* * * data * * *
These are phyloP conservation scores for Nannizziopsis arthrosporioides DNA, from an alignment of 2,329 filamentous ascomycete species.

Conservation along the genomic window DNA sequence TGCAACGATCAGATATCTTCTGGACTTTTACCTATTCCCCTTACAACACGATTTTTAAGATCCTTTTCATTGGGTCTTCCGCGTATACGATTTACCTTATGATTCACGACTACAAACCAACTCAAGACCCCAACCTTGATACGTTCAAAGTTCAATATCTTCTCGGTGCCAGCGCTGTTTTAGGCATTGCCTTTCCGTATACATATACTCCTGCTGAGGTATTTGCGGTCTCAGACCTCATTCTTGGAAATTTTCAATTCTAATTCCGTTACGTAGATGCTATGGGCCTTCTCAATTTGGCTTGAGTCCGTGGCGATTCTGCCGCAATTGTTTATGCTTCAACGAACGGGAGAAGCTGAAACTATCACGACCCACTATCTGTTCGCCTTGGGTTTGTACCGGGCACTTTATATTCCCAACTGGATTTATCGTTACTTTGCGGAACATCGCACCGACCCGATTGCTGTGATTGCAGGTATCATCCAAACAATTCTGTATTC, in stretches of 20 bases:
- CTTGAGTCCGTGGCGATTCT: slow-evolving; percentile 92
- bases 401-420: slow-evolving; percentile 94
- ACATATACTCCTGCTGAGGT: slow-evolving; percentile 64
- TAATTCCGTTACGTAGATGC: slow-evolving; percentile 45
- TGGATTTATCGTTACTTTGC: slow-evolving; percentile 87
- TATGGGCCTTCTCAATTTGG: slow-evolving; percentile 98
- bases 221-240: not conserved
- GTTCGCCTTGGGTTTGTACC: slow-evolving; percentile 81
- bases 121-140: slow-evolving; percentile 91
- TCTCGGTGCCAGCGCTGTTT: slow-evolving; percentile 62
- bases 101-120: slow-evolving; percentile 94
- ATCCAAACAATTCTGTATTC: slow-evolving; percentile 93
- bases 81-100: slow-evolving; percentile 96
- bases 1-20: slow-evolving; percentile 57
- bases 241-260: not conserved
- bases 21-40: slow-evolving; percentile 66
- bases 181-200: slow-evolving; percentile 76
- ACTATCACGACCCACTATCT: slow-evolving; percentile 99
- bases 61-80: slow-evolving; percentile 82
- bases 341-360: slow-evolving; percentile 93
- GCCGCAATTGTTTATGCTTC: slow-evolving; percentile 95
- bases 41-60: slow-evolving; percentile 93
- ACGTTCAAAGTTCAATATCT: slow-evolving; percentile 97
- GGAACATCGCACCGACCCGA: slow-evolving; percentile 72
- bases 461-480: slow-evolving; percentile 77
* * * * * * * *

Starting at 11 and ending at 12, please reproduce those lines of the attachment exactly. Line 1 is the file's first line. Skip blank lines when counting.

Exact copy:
- bases 121-140: slow-evolving; percentile 91
- TCTCGGTGCCAGCGCTGTTT: slow-evolving; percentile 62